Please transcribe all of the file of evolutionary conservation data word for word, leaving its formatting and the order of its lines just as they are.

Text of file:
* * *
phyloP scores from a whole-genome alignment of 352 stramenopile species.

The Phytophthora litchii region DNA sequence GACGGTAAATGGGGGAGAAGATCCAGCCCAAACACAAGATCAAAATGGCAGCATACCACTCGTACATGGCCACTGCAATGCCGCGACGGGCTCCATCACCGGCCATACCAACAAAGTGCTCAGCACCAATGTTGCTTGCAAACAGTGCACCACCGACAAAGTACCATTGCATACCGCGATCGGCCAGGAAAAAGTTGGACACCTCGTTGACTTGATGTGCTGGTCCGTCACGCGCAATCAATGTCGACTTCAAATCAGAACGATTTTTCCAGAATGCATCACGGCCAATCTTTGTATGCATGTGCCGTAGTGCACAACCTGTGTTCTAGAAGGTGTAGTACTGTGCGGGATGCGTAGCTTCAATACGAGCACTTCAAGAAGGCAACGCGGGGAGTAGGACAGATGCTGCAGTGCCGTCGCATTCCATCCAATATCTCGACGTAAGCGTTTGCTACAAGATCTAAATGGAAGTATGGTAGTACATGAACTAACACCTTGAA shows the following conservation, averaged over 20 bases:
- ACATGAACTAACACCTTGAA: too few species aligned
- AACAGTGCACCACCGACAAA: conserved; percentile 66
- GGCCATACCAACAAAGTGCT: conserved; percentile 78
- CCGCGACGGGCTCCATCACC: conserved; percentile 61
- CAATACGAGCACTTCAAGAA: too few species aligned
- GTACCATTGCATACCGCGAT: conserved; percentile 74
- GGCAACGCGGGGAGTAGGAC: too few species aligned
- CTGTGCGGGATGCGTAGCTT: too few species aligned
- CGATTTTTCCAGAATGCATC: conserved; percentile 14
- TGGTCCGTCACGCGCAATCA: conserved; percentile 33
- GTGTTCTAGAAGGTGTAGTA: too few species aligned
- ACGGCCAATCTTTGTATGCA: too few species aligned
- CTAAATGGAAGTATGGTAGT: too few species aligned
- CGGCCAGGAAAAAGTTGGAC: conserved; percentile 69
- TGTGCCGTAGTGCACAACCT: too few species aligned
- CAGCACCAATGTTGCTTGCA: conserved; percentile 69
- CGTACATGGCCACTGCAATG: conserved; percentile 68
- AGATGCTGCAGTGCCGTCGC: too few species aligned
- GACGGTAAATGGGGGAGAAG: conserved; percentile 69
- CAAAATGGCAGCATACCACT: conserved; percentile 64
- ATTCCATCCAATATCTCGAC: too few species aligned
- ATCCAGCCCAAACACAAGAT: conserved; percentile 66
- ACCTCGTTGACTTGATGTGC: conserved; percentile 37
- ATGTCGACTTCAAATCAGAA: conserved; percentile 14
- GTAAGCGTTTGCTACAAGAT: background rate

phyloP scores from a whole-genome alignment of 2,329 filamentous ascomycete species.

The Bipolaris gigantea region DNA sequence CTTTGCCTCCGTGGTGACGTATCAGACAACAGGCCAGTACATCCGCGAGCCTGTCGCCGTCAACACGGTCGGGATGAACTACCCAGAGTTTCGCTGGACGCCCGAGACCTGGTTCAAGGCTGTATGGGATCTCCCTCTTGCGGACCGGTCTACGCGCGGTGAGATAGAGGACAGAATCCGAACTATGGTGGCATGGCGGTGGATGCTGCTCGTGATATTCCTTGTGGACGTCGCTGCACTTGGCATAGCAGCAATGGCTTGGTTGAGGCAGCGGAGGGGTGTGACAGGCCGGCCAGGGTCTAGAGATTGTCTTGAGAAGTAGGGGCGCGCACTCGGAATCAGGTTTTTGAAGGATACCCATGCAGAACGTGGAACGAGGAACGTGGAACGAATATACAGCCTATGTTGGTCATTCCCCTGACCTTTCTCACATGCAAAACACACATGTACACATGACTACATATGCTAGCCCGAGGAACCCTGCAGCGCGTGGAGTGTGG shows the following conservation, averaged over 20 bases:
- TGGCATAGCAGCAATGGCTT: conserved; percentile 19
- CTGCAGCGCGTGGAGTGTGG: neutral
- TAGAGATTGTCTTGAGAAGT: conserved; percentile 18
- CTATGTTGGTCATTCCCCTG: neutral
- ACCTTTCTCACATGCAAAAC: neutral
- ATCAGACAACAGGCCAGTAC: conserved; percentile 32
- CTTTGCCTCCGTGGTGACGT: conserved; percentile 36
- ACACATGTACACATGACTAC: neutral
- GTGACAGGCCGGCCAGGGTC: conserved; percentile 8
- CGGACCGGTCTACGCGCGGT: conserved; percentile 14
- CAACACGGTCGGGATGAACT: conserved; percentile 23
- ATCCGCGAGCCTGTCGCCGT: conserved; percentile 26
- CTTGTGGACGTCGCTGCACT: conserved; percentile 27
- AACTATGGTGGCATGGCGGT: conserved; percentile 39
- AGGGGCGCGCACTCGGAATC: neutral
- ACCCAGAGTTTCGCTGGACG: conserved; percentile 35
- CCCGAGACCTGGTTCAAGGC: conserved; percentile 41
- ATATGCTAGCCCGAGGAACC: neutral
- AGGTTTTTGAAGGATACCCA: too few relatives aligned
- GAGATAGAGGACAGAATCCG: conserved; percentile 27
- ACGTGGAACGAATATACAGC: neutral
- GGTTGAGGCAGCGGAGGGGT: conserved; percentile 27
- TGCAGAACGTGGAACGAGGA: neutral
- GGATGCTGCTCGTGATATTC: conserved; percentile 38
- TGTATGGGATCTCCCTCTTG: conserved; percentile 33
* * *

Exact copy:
phyloP scores from a whole-genome alignment of 352 stramenopile species.

The Phytophthora litchii region DNA sequence GACGGTAAATGGGGGAGAAGATCCAGCCCAAACACAAGATCAAAATGGCAGCATACCACTCGTACATGGCCACTGCAATGCCGCGACGGGCTCCATCACCGGCCATACCAACAAAGTGCTCAGCACCAATGTTGCTTGCAAACAGTGCACCACCGACAAAGTACCATTGCATACCGCGATCGGCCAGGAAAAAGTTGGACACCTCGTTGACTTGATGTGCTGGTCCGTCACGCGCAATCAATGTCGACTTCAAATCAGAACGATTTTTCCAGAATGCATCACGGCCAATCTTTGTATGCATGTGCCGTAGTGCACAACCTGTGTTCTAGAAGGTGTAGTACTGTGCGGGATGCGTAGCTTCAATACGAGCACTTCAAGAAGGCAACGCGGGGAGTAGGACAGATGCTGCAGTGCCGTCGCATTCCATCCAATATCTCGACGTAAGCGTTTGCTACAAGATCTAAATGGAAGTATGGTAGTACATGAACTAACACCTTGAA shows the following conservation, averaged over 20 bases:
- ACATGAACTAACACCTTGAA: too few species aligned
- AACAGTGCACCACCGACAAA: conserved; percentile 66
- GGCCATACCAACAAAGTGCT: conserved; percentile 78
- CCGCGACGGGCTCCATCACC: conserved; percentile 61
- CAATACGAGCACTTCAAGAA: too few species aligned
- GTACCATTGCATACCGCGAT: conserved; percentile 74
- GGCAACGCGGGGAGTAGGAC: too few species aligned
- CTGTGCGGGATGCGTAGCTT: too few species aligned
- CGATTTTTCCAGAATGCATC: conserved; percentile 14
- TGGTCCGTCACGCGCAATCA: conserved; percentile 33
- GTGTTCTAGAAGGTGTAGTA: too few species aligned
- ACGGCCAATCTTTGTATGCA: too few species aligned
- CTAAATGGAAGTATGGTAGT: too few species aligned
- CGGCCAGGAAAAAGTTGGAC: conserved; percentile 69
- TGTGCCGTAGTGCACAACCT: too few species aligned
- CAGCACCAATGTTGCTTGCA: conserved; percentile 69
- CGTACATGGCCACTGCAATG: conserved; percentile 68
- AGATGCTGCAGTGCCGTCGC: too few species aligned
- GACGGTAAATGGGGGAGAAG: conserved; percentile 69
- CAAAATGGCAGCATACCACT: conserved; percentile 64
- ATTCCATCCAATATCTCGAC: too few species aligned
- ATCCAGCCCAAACACAAGAT: conserved; percentile 66
- ACCTCGTTGACTTGATGTGC: conserved; percentile 37
- ATGTCGACTTCAAATCAGAA: conserved; percentile 14
- GTAAGCGTTTGCTACAAGAT: background rate

phyloP scores from a whole-genome alignment of 2,329 filamentous ascomycete species.

The Bipolaris gigantea region DNA sequence CTTTGCCTCCGTGGTGACGTATCAGACAACAGGCCAGTACATCCGCGAGCCTGTCGCCGTCAACACGGTCGGGATGAACTACCCAGAGTTTCGCTGGACGCCCGAGACCTGGTTCAAGGCTGTATGGGATCTCCCTCTTGCGGACCGGTCTACGCGCGGTGAGATAGAGGACAGAATCCGAACTATGGTGGCATGGCGGTGGATGCTGCTCGTGATATTCCTTGTGGACGTCGCTGCACTTGGCATAGCAGCAATGGCTTGGTTGAGGCAGCGGAGGGGTGTGACAGGCCGGCCAGGGTCTAGAGATTGTCTTGAGAAGTAGGGGCGCGCACTCGGAATCAGGTTTTTGAAGGATACCCATGCAGAACGTGGAACGAGGAACGTGGAACGAATATACAGCCTATGTTGGTCATTCCCCTGACCTTTCTCACATGCAAAACACACATGTACACATGACTACATATGCTAGCCCGAGGAACCCTGCAGCGCGTGGAGTGTGG shows the following conservation, averaged over 20 bases:
- TGGCATAGCAGCAATGGCTT: conserved; percentile 19
- CTGCAGCGCGTGGAGTGTGG: neutral
- TAGAGATTGTCTTGAGAAGT: conserved; percentile 18
- CTATGTTGGTCATTCCCCTG: neutral
- ACCTTTCTCACATGCAAAAC: neutral
- ATCAGACAACAGGCCAGTAC: conserved; percentile 32
- CTTTGCCTCCGTGGTGACGT: conserved; percentile 36
- ACACATGTACACATGACTAC: neutral
- GTGACAGGCCGGCCAGGGTC: conserved; percentile 8
- CGGACCGGTCTACGCGCGGT: conserved; percentile 14
- CAACACGGTCGGGATGAACT: conserved; percentile 23
- ATCCGCGAGCCTGTCGCCGT: conserved; percentile 26
- CTTGTGGACGTCGCTGCACT: conserved; percentile 27
- AACTATGGTGGCATGGCGGT: conserved; percentile 39
- AGGGGCGCGCACTCGGAATC: neutral
- ACCCAGAGTTTCGCTGGACG: conserved; percentile 35
- CCCGAGACCTGGTTCAAGGC: conserved; percentile 41
- ATATGCTAGCCCGAGGAACC: neutral
- AGGTTTTTGAAGGATACCCA: too few relatives aligned
- GAGATAGAGGACAGAATCCG: conserved; percentile 27
- ACGTGGAACGAATATACAGC: neutral
- GGTTGAGGCAGCGGAGGGGT: conserved; percentile 27
- TGCAGAACGTGGAACGAGGA: neutral
- GGATGCTGCTCGTGATATTC: conserved; percentile 38
- TGTATGGGATCTCCCTCTTG: conserved; percentile 33